Its 4.30am in the morning Chilean time and I woke up from my first night in Santiago a few hours ago!
After landing I went straight to the apartment in Santiago Central and moved my things in.
It´s surprising how easy it is to move in somewhere when your clothes come out of suitcases! One of my flatmates in Wellington had the most amusing (yet incredibly effective) technique for helping me pack. It was boot camp for travellers. She pointed at things and yelled – “do you really need that, do you really need it!? Nope – I don´t think you need it Mandy. Put it into storage! Once it´s in the pile for storage there´s no take backs!”.
Suffice to say, I managed to fit all my things into two suitcases and was even under the baggage allowance (thanks Stacey!)!! Looks like I can afford to acquire a few things to take home with me at the end of this six months.
I really haven´t seen much of Santiago yet but certainly have a few first impressions.
- For some reason it reminds me of the outer suburbs of Bangkok– well at least from what I have seen out of the window of the taxi and from my apartment. Maybe it´s the smog and the look of the poorer buildings juxtaposed against some larger skyscrapers and the familiar decorations of loose rubbish on the streets.
But then it has something different, the city is encapsulated by the most magnificent mountains (the Andes) hence the smog – as the city pollution does not escape. I have to venture out of my apartment today to get an adaptor for my electronic equipment (Dan and Renato I took your advice, but it means I have to go for 24 hours without a hair-dryer until I get one, shock horror!) and to put credit on my phone so will include photos later.
- People, especially guys, are well (ugh ugh), friendly.
Immigration felt more like dating questions as opposed to an interrogation.
Getting my bags off the luggage belt has never been so easy.
Getting my jars of Manuka honey into the country consisted of me saying “miel” and smiling as I passed my declaration papers over.
Walking anywhere gives you the same feeling as walking past a construction site in New Zealand, the guys are not afraid to say hello and smile.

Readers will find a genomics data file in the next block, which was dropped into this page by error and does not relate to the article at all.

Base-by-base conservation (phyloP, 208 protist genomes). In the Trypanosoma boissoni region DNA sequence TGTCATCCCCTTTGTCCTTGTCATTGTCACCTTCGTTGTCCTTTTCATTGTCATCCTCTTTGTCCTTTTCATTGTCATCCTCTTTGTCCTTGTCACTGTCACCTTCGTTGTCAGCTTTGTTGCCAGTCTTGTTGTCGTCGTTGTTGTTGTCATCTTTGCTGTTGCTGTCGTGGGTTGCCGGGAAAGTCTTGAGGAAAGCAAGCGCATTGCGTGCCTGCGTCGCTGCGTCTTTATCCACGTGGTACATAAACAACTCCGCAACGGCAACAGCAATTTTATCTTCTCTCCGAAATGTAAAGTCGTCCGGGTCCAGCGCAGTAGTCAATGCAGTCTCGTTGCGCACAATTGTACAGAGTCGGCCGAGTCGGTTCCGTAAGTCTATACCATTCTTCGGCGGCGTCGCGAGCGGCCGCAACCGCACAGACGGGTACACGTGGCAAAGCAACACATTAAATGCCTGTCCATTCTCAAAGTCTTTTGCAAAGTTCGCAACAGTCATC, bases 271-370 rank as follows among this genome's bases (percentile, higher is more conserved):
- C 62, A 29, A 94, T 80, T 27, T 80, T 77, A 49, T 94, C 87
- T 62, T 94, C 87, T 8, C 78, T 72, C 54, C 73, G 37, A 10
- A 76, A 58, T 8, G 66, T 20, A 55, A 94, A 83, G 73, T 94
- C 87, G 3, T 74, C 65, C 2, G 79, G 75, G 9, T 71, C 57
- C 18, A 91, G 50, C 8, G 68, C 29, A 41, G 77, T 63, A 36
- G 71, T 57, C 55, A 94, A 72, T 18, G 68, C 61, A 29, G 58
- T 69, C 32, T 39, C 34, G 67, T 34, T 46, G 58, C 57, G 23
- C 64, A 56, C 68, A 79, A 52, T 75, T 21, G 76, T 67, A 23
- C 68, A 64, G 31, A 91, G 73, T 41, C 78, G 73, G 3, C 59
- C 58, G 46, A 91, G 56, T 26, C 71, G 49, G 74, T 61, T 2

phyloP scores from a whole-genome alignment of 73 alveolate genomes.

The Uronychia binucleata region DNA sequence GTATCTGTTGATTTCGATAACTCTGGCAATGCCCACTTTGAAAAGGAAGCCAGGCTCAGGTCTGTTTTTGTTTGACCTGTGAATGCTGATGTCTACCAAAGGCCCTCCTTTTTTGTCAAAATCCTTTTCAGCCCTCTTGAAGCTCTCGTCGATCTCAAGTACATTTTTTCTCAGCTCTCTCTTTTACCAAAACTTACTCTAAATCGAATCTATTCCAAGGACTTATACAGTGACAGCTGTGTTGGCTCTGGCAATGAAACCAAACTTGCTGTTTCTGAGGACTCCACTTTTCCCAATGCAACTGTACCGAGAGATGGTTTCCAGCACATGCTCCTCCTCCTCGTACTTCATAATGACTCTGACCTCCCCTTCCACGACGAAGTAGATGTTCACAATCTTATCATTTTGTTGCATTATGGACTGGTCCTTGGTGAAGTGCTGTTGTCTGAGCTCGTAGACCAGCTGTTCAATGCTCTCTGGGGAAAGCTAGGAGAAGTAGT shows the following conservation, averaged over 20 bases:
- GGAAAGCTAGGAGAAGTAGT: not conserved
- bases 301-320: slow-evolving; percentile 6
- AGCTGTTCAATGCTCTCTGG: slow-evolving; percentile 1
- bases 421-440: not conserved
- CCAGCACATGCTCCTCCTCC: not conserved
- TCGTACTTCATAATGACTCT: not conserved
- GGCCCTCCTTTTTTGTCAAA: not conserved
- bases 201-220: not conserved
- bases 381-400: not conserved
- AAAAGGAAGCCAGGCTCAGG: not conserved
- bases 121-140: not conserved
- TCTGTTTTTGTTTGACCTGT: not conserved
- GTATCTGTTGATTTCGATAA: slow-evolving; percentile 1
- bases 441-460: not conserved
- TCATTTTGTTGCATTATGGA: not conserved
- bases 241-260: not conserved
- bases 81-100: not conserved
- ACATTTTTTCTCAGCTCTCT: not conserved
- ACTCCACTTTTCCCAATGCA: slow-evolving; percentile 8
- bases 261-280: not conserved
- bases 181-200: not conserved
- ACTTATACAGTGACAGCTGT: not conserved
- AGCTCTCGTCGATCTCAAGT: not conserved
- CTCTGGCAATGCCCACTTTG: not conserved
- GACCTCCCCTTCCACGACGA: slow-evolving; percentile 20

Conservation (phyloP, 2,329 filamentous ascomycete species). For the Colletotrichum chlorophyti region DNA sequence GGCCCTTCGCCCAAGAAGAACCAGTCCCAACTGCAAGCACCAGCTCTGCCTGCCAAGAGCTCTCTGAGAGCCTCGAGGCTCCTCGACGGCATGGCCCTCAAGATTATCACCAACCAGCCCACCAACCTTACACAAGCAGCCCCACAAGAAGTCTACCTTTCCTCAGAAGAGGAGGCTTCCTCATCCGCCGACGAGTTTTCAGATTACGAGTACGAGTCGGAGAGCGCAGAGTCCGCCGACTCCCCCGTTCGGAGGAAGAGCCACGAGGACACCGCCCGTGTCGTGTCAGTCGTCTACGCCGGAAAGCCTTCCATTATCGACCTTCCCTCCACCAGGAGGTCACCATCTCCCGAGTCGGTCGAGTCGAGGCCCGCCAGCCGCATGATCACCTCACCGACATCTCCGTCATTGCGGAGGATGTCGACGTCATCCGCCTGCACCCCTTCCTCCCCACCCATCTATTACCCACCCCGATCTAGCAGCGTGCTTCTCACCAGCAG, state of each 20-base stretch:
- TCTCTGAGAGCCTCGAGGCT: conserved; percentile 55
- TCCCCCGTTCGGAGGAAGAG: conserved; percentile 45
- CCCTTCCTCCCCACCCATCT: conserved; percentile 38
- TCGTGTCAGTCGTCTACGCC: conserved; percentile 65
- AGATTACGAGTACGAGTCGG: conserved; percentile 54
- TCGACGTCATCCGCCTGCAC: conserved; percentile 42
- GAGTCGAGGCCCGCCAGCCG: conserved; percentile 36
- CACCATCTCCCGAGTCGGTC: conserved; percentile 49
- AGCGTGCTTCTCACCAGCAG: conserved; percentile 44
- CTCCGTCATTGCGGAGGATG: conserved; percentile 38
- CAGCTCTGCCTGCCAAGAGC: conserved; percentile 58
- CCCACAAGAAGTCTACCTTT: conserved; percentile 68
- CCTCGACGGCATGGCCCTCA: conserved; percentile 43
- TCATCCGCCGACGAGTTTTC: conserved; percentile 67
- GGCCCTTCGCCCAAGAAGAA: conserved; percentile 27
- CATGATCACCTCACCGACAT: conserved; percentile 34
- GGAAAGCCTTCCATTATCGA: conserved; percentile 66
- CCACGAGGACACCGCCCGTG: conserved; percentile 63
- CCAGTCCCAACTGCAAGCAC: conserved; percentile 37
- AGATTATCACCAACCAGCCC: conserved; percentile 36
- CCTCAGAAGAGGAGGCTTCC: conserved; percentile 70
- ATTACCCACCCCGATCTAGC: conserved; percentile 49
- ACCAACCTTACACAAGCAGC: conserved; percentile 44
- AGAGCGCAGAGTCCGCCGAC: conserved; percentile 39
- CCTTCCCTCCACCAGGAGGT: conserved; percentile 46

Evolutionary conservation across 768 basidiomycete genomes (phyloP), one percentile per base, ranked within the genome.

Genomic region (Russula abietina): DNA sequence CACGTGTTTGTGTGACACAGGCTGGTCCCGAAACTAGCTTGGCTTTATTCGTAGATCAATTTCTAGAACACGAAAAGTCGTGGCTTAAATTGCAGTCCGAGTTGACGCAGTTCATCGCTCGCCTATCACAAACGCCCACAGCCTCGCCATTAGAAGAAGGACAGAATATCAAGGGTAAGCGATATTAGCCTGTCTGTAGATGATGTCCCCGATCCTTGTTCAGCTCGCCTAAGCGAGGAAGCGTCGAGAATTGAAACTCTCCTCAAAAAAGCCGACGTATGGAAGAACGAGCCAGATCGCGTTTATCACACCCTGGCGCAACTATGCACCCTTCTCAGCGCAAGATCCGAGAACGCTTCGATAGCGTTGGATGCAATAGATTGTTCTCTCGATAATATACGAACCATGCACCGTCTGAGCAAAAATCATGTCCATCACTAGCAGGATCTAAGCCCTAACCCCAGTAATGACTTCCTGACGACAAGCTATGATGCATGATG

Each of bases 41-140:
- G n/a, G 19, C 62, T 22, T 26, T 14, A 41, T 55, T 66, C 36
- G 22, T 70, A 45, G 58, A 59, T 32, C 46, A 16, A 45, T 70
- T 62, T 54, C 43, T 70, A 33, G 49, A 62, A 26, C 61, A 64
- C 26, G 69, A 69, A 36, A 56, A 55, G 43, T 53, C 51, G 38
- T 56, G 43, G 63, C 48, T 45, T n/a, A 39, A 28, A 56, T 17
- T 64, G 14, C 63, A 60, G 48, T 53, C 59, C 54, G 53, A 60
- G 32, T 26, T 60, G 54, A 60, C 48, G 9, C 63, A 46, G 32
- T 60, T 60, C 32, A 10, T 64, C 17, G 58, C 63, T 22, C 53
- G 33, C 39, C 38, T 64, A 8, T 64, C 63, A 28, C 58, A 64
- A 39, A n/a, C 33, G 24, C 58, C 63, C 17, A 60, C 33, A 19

- The tap water here tastes like pool water, hello chlorine. I´m defiantly going to have to buy bottled water (Chris, I know you´ll be happy about the switch).
- The city is alive at all hours. I can hear the faint sound of echoing voices and city activity from the apartment constantly.
- Keyboards on computers are set up differently… so many different characters ñ¿¡
- My Spanish is realllllly going to have to improve. Spanish and… Spanish, is the language spoken here. Speaking Spanish really isn´t as easy without my books, and it would be a great help if like my Spanish study videos, Spanish subtitles appeared when people talked to me.
Well I best be off. I have a whole heap of marking to upload today for my work at the university back home, then have my Spanish assignment to finish by Sunday (I´m doing a course through distance learning at uni on the side), followed by a big research proposal for my Master´s thesis that I need to finally finalise by the 10th June (it´s so overdue because I recently changed topics) and then an oral Spanish test the same day. Life really doesn´t stop just because I´m in another country.
Looks like it will be a couple weeks before I have the time to explore this amazing city properly, but I´ll keep you updated.
I start my routine of working on my thesis from the local university here on Monday.
I can’t wait to dance salsa, eat some Chilean food and meet locals!